In the mood for steak but don’t feel like shelling out the big bucks for a rib eye or New York strip? This London broil recipe is your answer.

While most typically a flank steak, London broil can also be used to label other large, lean, and often tougher cuts of beef, including top round steaks and top sirloin steaks at grocery stores or butcher shops. More generally, it refers to how these steaks are prepared: first by marinating to tenderize, broiling or grilling to cook, and finally, thinly slicing against the grain to serve. Here’s how to cook London Broil our way, to ensure a juicy, tender result every time.

Our first secret weapon is baking soda, which gets mixed in with a few other simple marinade ingredients. It may seem unorthodox, but it plays a crucial role in tenderizing the steak by relaxing its protein network, which keeps it nice and juicy while it cooks. Pricking the steak all over with a fork before it marinates helps the flavors penetrate quickly, so there’s no need for an overnight soak if your prep time is limited.

Though most recipes call for the broiler, we found a stovetop-only sear yields a more tender—and faster—result. Just keep your meat thermometer handy to test for your preferred doneness. (For medium-rare, we aim for an internal temperature of 125°F; it will climb as it rests.)

While the cooked steak rests, transform the deeply savory marinade into a pan sauce. Don’t be alarmed if it foams as it boils—that’s the baking soda. Once the foaming subsides, quickly whisk in the butter to create a velvety sauce.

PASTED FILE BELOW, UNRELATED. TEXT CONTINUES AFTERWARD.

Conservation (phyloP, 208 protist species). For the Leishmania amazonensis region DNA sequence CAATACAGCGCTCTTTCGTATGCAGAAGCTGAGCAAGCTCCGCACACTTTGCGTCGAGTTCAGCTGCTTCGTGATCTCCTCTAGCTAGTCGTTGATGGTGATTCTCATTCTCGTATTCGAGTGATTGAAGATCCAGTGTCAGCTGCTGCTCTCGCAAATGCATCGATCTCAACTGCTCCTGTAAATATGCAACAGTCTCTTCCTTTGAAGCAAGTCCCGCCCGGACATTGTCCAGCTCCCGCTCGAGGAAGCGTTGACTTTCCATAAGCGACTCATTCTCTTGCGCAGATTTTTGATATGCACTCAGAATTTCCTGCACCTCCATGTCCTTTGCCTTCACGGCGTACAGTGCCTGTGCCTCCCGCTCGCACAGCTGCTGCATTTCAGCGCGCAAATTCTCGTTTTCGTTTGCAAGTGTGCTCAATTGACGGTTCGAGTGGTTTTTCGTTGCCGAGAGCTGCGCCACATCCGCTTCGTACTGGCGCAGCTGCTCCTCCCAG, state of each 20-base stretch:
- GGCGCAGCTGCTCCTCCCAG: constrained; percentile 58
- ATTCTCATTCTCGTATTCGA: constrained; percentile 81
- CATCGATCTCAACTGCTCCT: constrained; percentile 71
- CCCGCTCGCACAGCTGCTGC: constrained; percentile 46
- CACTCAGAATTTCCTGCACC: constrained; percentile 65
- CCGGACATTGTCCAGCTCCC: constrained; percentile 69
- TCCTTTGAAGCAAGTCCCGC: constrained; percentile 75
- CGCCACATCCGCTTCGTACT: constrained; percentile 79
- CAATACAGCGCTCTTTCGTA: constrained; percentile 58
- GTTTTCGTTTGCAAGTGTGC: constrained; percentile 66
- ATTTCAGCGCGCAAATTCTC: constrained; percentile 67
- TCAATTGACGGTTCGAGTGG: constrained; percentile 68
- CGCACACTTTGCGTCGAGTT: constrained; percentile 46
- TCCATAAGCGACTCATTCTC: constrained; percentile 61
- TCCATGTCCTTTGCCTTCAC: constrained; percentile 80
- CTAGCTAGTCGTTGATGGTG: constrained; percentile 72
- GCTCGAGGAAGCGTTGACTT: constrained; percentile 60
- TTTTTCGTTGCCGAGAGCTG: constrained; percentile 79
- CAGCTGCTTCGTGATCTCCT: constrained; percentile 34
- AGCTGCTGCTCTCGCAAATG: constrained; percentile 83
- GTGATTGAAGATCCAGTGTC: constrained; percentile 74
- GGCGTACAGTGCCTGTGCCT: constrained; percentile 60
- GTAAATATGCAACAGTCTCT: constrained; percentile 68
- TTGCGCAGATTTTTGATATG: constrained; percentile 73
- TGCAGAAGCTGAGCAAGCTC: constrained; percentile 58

Slice the steak thinly against the grain with a sharp knife and serve with mashed potatoes, twice-baked potatoes, or other carb of your choice, plus green beans and a wedge salad for steakhouse vibes.

Not quite what you’re looking for? Check out best steak recipes for mains worthy of a special occasion like hangar steak with mushrooms in red wine sauce, brown-sugar-crusted skirt steak with chives, or strip steak with spring vegetables and Dijon.

All products featured on Bon Appétit are independently selected by our editors. However, when you buy something through the retail links below, we earn an affiliate commission.


2–4 servings

London Broil Marinade


garlic cloves, thinly sliced


cup extra-virgin olive oil


Tbsp. good-quality balsamic vinegar


Tbsp. soy sauce


Tbsp. Worcestershire sauce

Freshly ground black pepper


tsp. baking soda


1½–2 lb. London broil



Tbsp. vegetable oil

Kosher salt


Tbsp. unsalted butter

Flaky sea salt


  1. London Broil Marinade

    Step 1

    Whisk together 4 garlic cloves, thinly sliced, ¼ cup extra-virgin olive oil, 2 Tbsp. good-quality balsamic vinegar, 2 Tbsp. soy sauce, and 1 Tbsp. Worcestershire sauce in a medium bowl or baking dish; season with freshly ground black pepper. Whisk in ¾ tsp. baking soda (don’t worry if marinade fizzes; that’s the baking soda working). 

    Step 2

    Prick one 1½–2 lb. London broil all over with a fork and add to marinade; turn to coat. Let sit at room temperature at least 1 hour or cover and chill up to 12 hours.

  2. Assembly

    Step 3

    Heat 1 Tbsp. vegetable oil in a large cast-iron skillet over medium. Remove steak from marinade, letting excess drip back into bowl, and pat dry with paper towels; reserve marinade. Season steak generously with kosher salt and cook, turning once, until deeply browned and an instant-read thermometer inserted into thickest part registers 125° for medium-rare, 8–12 minutes. Using tongs, stand steak on its sides and cook until lightly browned, about 30 seconds per side. Transfer to a cutting board and let rest 10 minutes.

    Step 4

    Meanwhile, transfer reserved marinade to a small saucepan, add ⅓ cup water, and bring to a boil (mixture will foam up). Cook over medium-high heat, stirring constantly to avoid overflow, until foaming subsides, about 3 minutes. Add 2 Tbsp. unsalted butter and whisk vigorously to emulsify sauce. Keep warm until ready to serve. 

    Step 5

    Thinly slice steak against the grain and arrange on a platter. Spoon sauce over; sprinkle with flaky sea salt. 

Leave a Reply